The Arizona Supreme Court upheld a lower court ruling Monday that tossed a lawsuit aimed at booting three Republicans from the November ballot.

In its four-page ruling, the high court determined the plaintiffs lacked the standing to sue and that the ability to disqualify congressional candidates through the 14th Amendment lies more with Congress than the courts.


"We note that Section 5 of the Fourteenth Amendment appears to expressly delegate to Congress the authority to devise the method to enforce the Disqualification Clause," the court wrote, "which suggests that A.R.S. § 16-351(B) does not provide a private right of action to invoke the Disqualification Clause against the Candidates."

Free Speech For People, a voting rights group, had appealed a decision from the Maricopa County Superior Court dismissing its case last month. The group argued that GOP Reps. Paul Gosar, Rep. Andy Biggs, and state Rep. Mark Finchem should be barred from running because they violated Section 3 of the 14th Amendment. The provision prohibits elected members of Congress from participating in rebellions and insurrections.

None of the three defendants in the case are known to have participated in the actual Jan. 6 riot at the Capitol. But lawyers for the group argued the trio sought to overthrow the U.S. government and cited their involvement in the rally at the White House Ellipse on Jan. 6 that preceded the riot.

"No person shall be a Senator or Representative in Congress, or elector of President and Vice-President, or hold any office, civil or military, under the United States, or under any State, who, having previously taken an oath," the Disqualification Clause says, "to support the Constitution of the United States, shall have engaged in insurrection or rebellion against the same, or given aid or comfort to the enemies thereof. But Congress may by a vote of two-thirds of each House, remove such disability."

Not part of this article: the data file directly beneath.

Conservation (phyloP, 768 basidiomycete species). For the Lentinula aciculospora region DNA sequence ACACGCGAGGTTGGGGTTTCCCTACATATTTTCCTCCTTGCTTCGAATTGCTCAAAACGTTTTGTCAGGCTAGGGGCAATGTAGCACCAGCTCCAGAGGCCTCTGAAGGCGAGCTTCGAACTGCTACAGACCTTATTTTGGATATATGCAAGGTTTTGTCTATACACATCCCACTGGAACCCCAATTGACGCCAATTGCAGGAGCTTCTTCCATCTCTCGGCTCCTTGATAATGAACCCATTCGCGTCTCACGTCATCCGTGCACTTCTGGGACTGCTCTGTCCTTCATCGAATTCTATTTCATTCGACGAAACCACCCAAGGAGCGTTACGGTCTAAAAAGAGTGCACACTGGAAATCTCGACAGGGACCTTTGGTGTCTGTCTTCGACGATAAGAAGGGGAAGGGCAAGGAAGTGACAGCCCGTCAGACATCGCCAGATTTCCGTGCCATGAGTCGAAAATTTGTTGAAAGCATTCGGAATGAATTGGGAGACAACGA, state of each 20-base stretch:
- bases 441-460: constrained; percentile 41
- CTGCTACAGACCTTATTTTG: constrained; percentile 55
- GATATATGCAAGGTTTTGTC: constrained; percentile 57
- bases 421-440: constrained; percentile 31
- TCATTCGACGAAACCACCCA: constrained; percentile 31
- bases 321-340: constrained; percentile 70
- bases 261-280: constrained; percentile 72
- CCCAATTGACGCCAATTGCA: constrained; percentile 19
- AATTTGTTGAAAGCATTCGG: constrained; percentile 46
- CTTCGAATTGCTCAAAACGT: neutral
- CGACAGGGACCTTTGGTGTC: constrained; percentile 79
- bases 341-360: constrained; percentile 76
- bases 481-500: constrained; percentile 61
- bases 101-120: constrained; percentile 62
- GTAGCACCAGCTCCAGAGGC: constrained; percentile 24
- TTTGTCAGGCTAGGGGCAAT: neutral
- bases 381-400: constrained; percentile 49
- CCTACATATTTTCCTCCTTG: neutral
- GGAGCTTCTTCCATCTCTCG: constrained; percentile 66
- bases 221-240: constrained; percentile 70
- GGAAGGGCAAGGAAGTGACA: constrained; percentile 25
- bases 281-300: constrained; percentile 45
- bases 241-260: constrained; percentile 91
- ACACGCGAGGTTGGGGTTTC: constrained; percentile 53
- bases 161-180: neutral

Both Gosar and Biggs are pursuing reelection, and Finchem is running to become secretary of state. Arizona Supreme Court Justice Clint Bolick recused himself from the case because his wife, state Rep. Shawnna Bolick, is also running for secretary of state, per the Arizona Mirror.

Free Speech For People blasted the high court for its decision to uphold the prior decision Monday and noted the lower court had declined to hear evidence in the case.

"The Arizona Supreme Court’s decision betrays the fundamental purpose of the 14th Amendment’s insurrectionist Disqualification Clause and gives a pass to political violence as a tool for disrupting and overturning free and fair elections," the group said in a statement to the Washington Examiner.


A bevy of similar lawsuits has been brought forth against key Trumpworld figures, among them Reps. Marjorie Taylor Greene (R-GA) and Madison Cawthorn (R-NC), but have been unsuccessful in court.

Similar to the lower court ruling, the high court declined to opine on the lawmakers' actions on Jan. 6. The high court also denied Gosar's motion requesting that the plaintiffs pay his attorney's fees, according to the Arizona Mirror. He boasted about the high court ruling on Twitter.